• Builders Development & Finance, Inc. v. Vern Reynolds Construction Company, Inc., 2014 WL 1875804 (Minn. Ct. App. 2014) – Trial court did not err in concluding that judicially approved sale of a minority interest in a limited liability company was commercially reasonable. The secured party did not procure the ruling through fraud merely because the secured party’s appraiser misstated some facts and other appraisers disagreed with his methodology. The trial court did err in refusing to award the secured party the attorney’s fees it incurred post-judgment in defending the sale because the promissory note expressly provided for attorney’s fees “incurred in protecting or preserving the security.”
  • Jack in the Box, Inc. v. Mehta, 2014 WL 2069530 (N.D. Cal. 2014) – Franchisor, in an action for breach against the franchisee, was entitled to an order authorizing the sale of the franchisee’s collateralized equipment by the franchisee’s secured party to the franchisor. The sale was negotiated at arms length and thus was commercially reasonable.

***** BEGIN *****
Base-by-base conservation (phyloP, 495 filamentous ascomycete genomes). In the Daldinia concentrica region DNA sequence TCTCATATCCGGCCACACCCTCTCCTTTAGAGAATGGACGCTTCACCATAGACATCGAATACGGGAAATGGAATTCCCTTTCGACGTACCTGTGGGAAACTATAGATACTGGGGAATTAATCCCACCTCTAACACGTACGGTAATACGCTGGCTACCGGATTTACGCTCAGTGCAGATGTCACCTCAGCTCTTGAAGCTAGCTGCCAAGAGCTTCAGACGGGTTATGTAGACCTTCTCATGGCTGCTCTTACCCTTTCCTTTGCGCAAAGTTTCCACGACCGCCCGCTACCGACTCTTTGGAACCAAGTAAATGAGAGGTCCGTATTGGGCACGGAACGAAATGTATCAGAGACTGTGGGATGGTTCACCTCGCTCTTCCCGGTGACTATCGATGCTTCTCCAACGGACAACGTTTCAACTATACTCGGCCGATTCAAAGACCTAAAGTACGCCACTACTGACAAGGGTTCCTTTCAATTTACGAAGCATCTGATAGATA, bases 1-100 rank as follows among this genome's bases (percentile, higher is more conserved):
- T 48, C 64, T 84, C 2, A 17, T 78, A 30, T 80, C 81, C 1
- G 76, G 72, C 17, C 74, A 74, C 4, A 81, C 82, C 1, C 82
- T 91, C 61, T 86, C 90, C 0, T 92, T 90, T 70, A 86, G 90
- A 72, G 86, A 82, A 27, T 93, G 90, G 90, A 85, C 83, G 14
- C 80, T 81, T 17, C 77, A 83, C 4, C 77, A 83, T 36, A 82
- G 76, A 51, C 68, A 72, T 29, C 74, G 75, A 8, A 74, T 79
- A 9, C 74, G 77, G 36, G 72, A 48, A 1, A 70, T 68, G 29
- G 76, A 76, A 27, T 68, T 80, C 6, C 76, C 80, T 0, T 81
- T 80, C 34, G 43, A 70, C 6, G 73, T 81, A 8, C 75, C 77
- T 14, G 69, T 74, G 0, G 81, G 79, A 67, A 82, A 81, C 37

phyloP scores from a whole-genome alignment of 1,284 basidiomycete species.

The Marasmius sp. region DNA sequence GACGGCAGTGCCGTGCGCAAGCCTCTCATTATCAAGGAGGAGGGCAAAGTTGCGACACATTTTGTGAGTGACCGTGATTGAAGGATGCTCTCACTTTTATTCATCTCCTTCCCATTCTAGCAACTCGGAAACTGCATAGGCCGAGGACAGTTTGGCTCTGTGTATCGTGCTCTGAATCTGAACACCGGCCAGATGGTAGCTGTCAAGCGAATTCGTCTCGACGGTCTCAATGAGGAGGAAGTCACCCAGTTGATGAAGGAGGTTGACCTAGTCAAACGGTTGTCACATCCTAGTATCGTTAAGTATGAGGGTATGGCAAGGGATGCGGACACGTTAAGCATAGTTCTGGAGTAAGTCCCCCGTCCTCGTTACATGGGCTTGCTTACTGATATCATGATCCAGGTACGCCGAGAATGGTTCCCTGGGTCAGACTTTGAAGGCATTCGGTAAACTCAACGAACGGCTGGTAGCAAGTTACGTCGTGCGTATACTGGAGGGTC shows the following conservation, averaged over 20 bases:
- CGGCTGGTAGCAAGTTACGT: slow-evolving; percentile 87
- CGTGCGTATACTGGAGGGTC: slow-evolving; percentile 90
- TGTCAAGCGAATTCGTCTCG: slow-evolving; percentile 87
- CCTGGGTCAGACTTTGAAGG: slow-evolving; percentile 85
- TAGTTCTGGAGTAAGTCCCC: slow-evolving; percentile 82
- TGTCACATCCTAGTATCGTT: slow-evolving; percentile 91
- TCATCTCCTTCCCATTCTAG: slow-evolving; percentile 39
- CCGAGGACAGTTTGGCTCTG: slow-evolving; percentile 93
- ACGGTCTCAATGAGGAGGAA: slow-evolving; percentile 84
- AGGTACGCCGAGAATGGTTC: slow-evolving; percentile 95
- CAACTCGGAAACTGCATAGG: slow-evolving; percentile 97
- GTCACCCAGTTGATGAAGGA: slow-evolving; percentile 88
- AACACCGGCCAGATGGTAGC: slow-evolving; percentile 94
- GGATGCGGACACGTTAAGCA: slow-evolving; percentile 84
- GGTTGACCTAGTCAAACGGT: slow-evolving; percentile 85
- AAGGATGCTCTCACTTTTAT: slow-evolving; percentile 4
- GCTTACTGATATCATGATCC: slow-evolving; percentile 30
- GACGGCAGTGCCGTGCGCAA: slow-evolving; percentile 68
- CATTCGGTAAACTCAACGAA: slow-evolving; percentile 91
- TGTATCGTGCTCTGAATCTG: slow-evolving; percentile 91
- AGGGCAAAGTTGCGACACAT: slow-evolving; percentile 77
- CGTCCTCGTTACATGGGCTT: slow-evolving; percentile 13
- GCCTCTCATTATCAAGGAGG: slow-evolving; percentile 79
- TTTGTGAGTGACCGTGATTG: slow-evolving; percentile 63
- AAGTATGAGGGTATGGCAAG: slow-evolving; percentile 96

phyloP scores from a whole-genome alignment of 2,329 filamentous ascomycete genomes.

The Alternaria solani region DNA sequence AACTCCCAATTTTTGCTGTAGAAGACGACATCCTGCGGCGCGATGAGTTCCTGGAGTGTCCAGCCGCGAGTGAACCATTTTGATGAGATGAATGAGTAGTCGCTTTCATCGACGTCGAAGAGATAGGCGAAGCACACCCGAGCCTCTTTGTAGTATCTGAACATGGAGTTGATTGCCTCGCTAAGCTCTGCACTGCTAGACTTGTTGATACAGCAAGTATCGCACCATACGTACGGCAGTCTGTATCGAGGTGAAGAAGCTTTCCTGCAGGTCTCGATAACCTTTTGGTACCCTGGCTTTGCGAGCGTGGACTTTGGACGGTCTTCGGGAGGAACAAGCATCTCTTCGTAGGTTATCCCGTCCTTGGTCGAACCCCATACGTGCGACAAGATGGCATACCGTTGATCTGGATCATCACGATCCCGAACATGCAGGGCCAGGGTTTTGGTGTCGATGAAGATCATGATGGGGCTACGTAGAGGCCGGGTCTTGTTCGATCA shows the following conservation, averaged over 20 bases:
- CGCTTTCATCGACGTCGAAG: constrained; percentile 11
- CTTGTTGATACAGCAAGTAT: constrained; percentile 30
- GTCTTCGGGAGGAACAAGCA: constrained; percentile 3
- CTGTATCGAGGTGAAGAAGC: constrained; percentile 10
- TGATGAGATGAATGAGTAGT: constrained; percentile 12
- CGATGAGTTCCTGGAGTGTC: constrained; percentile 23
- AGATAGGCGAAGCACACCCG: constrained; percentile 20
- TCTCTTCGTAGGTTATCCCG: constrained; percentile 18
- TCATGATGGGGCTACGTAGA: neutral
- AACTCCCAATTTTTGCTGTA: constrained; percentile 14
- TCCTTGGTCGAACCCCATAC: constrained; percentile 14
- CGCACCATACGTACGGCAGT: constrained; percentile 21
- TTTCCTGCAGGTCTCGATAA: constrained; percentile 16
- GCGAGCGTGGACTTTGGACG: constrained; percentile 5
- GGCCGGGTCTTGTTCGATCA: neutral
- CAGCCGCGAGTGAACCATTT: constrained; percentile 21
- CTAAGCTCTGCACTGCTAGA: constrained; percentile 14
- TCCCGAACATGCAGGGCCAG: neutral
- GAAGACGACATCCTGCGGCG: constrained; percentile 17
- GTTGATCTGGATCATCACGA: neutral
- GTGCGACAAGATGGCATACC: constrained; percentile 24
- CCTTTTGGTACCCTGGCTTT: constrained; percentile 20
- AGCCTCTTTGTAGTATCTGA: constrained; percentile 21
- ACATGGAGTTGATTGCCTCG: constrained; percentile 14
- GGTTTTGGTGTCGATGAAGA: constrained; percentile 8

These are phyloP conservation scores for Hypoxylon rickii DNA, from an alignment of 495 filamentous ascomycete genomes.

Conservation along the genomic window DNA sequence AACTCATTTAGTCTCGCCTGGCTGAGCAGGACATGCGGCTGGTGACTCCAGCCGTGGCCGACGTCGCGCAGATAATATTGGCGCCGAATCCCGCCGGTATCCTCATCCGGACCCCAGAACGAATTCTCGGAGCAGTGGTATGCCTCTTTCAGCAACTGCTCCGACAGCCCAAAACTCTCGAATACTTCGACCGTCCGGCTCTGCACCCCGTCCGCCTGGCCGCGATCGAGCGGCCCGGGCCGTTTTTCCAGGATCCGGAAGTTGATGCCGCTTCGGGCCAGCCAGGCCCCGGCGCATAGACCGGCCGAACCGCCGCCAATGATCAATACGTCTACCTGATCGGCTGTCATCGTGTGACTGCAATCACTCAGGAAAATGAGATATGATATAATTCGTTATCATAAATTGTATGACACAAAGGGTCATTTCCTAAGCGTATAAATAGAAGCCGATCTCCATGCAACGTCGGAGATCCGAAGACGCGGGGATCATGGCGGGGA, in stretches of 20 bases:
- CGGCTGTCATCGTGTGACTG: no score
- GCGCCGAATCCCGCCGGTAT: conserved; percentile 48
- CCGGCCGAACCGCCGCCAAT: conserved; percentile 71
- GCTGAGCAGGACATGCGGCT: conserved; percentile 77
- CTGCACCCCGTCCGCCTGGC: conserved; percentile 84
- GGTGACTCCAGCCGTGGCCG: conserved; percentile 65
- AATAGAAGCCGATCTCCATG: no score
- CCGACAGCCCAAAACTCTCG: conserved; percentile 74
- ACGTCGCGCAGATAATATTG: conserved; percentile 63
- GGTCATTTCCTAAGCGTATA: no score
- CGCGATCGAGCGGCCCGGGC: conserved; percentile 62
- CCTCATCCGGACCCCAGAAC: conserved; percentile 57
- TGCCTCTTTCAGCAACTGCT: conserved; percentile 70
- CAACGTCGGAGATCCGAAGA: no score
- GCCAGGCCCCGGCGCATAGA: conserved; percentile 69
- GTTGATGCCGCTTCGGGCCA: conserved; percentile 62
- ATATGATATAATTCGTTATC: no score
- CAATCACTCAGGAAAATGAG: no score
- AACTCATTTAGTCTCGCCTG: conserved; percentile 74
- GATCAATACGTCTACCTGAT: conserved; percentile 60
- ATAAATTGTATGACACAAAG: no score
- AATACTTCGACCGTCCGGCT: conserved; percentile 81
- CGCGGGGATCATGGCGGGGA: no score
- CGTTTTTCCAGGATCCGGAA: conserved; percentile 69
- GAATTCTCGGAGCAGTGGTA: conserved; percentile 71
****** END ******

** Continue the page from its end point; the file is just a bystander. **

• In re Sandpoint Cattle Co., 83 U.C.C. Rep. Serv. 2d 863 (D. Neb. 2014) – Secured party with a security interest in cattle gave the debtor a fair credit of $95,000 on the secured obligation for the 38 cattle he did not sell but simply retained. The secured party conducted a commercially reasonable disposition of 167 heifers because the evidence showed that these were the poorest quality of the abandoned cattle and the marginal increase in price that might have resulted from keeping and calving the heifers would not outweigh the increased costs of feeding and sheltering the animals. The secured party conducted a commercially reasonable public disposition of 509 cattle even though there was minimal advertising – some personal phone calls and online ads – and the sale was conducted at a commercial beef barn, not a registered Angus sale barn because the debtor insisted that the secured take possession on short notice and there were few or no other viable options for where to take the cattle and sell them from. The secured party’s later sale of cattle at an annual bull sale was also commercially reasonable; the secured party had no duty to delay the sale in the hope that the collateral’s value would rise. The secured party’s final sale of 1210 cattle at a public sale was commercially reasonable even though made in December, at a barn predominantly used to auction commercial beef cattle, not purebred Angus, and advertised for only four months. The cattle were sold for more than their appraised value, the secured party had no duty to delay the sale, and the sale was on a recognized market.